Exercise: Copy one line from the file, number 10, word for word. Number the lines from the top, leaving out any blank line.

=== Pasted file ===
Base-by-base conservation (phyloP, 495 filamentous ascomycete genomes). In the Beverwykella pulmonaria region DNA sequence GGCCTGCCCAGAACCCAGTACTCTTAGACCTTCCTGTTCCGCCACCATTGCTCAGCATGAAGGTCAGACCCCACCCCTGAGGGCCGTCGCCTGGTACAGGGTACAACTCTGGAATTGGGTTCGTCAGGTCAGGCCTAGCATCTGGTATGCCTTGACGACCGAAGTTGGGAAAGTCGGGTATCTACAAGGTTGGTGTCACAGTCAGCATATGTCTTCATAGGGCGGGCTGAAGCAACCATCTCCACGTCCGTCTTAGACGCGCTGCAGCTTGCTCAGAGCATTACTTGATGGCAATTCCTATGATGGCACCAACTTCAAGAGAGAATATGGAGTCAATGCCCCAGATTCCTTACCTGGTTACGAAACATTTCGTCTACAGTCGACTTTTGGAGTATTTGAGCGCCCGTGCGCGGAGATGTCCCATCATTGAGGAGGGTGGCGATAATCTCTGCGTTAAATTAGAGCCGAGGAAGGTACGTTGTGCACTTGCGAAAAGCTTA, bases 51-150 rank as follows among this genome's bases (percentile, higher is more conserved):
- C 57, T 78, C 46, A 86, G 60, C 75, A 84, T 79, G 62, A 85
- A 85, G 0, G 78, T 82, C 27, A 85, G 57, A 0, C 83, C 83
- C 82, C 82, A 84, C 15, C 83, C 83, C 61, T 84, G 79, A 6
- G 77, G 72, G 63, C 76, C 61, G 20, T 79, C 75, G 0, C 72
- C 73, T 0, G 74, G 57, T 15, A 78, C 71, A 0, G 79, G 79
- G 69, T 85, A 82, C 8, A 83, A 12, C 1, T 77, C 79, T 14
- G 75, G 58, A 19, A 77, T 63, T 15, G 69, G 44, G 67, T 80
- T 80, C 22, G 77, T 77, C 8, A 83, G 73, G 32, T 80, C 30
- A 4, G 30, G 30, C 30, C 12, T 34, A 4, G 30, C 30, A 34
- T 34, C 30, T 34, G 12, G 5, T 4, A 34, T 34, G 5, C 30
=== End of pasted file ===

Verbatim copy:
- A 4, G 30, G 30, C 30, C 12, T 34, A 4, G 30, C 30, A 34